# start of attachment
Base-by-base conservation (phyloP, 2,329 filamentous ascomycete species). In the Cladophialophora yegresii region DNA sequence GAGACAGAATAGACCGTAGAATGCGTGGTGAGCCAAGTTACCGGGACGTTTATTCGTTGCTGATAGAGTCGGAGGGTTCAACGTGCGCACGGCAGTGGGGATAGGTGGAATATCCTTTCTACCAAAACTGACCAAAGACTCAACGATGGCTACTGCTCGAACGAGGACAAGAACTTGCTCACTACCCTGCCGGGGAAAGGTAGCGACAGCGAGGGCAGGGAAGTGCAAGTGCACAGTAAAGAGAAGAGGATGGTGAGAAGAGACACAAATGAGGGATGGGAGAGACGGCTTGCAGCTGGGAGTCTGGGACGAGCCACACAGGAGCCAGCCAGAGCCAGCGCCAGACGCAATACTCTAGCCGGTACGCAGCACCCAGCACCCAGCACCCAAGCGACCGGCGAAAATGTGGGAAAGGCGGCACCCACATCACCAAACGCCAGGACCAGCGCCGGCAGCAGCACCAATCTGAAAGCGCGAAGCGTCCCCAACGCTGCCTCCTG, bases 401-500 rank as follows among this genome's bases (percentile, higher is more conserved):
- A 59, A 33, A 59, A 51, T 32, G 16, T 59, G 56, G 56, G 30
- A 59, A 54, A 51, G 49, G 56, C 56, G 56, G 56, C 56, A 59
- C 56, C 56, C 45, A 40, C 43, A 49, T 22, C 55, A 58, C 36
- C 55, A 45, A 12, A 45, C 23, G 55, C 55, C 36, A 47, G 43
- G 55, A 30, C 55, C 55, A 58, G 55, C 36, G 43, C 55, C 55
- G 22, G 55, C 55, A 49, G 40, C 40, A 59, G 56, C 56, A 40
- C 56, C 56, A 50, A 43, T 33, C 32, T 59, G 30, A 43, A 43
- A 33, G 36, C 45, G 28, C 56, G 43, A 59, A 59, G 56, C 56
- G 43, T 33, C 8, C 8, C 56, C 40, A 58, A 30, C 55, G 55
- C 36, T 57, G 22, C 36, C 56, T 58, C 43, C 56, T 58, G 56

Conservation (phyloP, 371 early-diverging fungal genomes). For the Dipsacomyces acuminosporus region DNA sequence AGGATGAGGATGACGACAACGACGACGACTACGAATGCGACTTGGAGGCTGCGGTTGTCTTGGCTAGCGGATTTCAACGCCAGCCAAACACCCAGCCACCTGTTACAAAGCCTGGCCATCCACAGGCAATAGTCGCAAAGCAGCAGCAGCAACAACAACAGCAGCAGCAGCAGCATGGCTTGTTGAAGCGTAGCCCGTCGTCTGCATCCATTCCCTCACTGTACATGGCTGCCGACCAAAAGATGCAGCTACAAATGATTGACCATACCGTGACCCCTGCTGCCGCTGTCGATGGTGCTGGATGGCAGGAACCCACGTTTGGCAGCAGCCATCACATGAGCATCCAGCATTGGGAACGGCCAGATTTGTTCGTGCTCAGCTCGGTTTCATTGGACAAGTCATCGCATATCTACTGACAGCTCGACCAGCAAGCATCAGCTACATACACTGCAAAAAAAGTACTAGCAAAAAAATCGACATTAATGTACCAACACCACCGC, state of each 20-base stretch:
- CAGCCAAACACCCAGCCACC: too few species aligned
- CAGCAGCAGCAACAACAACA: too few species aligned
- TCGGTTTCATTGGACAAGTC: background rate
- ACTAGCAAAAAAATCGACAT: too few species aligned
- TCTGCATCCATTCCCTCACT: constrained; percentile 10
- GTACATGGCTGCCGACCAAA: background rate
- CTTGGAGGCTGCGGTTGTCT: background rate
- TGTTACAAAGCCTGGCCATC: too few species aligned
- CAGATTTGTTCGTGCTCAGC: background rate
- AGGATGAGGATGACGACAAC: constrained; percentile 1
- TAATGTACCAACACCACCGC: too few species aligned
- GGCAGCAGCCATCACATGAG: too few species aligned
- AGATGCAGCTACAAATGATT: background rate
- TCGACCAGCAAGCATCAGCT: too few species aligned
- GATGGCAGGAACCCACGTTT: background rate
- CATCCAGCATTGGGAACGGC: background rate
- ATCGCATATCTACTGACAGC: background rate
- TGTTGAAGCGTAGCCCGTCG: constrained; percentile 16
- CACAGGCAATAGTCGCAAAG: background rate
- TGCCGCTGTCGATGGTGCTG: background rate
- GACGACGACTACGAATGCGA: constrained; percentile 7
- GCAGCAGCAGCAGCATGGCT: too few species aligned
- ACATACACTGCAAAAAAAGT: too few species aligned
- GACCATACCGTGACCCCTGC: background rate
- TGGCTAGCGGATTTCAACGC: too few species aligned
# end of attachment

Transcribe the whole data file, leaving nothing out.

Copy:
Base-by-base conservation (phyloP, 2,329 filamentous ascomycete species). In the Cladophialophora yegresii region DNA sequence GAGACAGAATAGACCGTAGAATGCGTGGTGAGCCAAGTTACCGGGACGTTTATTCGTTGCTGATAGAGTCGGAGGGTTCAACGTGCGCACGGCAGTGGGGATAGGTGGAATATCCTTTCTACCAAAACTGACCAAAGACTCAACGATGGCTACTGCTCGAACGAGGACAAGAACTTGCTCACTACCCTGCCGGGGAAAGGTAGCGACAGCGAGGGCAGGGAAGTGCAAGTGCACAGTAAAGAGAAGAGGATGGTGAGAAGAGACACAAATGAGGGATGGGAGAGACGGCTTGCAGCTGGGAGTCTGGGACGAGCCACACAGGAGCCAGCCAGAGCCAGCGCCAGACGCAATACTCTAGCCGGTACGCAGCACCCAGCACCCAGCACCCAAGCGACCGGCGAAAATGTGGGAAAGGCGGCACCCACATCACCAAACGCCAGGACCAGCGCCGGCAGCAGCACCAATCTGAAAGCGCGAAGCGTCCCCAACGCTGCCTCCTG, bases 401-500 rank as follows among this genome's bases (percentile, higher is more conserved):
- A 59, A 33, A 59, A 51, T 32, G 16, T 59, G 56, G 56, G 30
- A 59, A 54, A 51, G 49, G 56, C 56, G 56, G 56, C 56, A 59
- C 56, C 56, C 45, A 40, C 43, A 49, T 22, C 55, A 58, C 36
- C 55, A 45, A 12, A 45, C 23, G 55, C 55, C 36, A 47, G 43
- G 55, A 30, C 55, C 55, A 58, G 55, C 36, G 43, C 55, C 55
- G 22, G 55, C 55, A 49, G 40, C 40, A 59, G 56, C 56, A 40
- C 56, C 56, A 50, A 43, T 33, C 32, T 59, G 30, A 43, A 43
- A 33, G 36, C 45, G 28, C 56, G 43, A 59, A 59, G 56, C 56
- G 43, T 33, C 8, C 8, C 56, C 40, A 58, A 30, C 55, G 55
- C 36, T 57, G 22, C 36, C 56, T 58, C 43, C 56, T 58, G 56

Conservation (phyloP, 371 early-diverging fungal genomes). For the Dipsacomyces acuminosporus region DNA sequence AGGATGAGGATGACGACAACGACGACGACTACGAATGCGACTTGGAGGCTGCGGTTGTCTTGGCTAGCGGATTTCAACGCCAGCCAAACACCCAGCCACCTGTTACAAAGCCTGGCCATCCACAGGCAATAGTCGCAAAGCAGCAGCAGCAACAACAACAGCAGCAGCAGCAGCATGGCTTGTTGAAGCGTAGCCCGTCGTCTGCATCCATTCCCTCACTGTACATGGCTGCCGACCAAAAGATGCAGCTACAAATGATTGACCATACCGTGACCCCTGCTGCCGCTGTCGATGGTGCTGGATGGCAGGAACCCACGTTTGGCAGCAGCCATCACATGAGCATCCAGCATTGGGAACGGCCAGATTTGTTCGTGCTCAGCTCGGTTTCATTGGACAAGTCATCGCATATCTACTGACAGCTCGACCAGCAAGCATCAGCTACATACACTGCAAAAAAAGTACTAGCAAAAAAATCGACATTAATGTACCAACACCACCGC, state of each 20-base stretch:
- CAGCCAAACACCCAGCCACC: too few species aligned
- CAGCAGCAGCAACAACAACA: too few species aligned
- TCGGTTTCATTGGACAAGTC: background rate
- ACTAGCAAAAAAATCGACAT: too few species aligned
- TCTGCATCCATTCCCTCACT: constrained; percentile 10
- GTACATGGCTGCCGACCAAA: background rate
- CTTGGAGGCTGCGGTTGTCT: background rate
- TGTTACAAAGCCTGGCCATC: too few species aligned
- CAGATTTGTTCGTGCTCAGC: background rate
- AGGATGAGGATGACGACAAC: constrained; percentile 1
- TAATGTACCAACACCACCGC: too few species aligned
- GGCAGCAGCCATCACATGAG: too few species aligned
- AGATGCAGCTACAAATGATT: background rate
- TCGACCAGCAAGCATCAGCT: too few species aligned
- GATGGCAGGAACCCACGTTT: background rate
- CATCCAGCATTGGGAACGGC: background rate
- ATCGCATATCTACTGACAGC: background rate
- TGTTGAAGCGTAGCCCGTCG: constrained; percentile 16
- CACAGGCAATAGTCGCAAAG: background rate
- TGCCGCTGTCGATGGTGCTG: background rate
- GACGACGACTACGAATGCGA: constrained; percentile 7
- GCAGCAGCAGCAGCATGGCT: too few species aligned
- ACATACACTGCAAAAAAAGT: too few species aligned
- GACCATACCGTGACCCCTGC: background rate
- TGGCTAGCGGATTTCAACGC: too few species aligned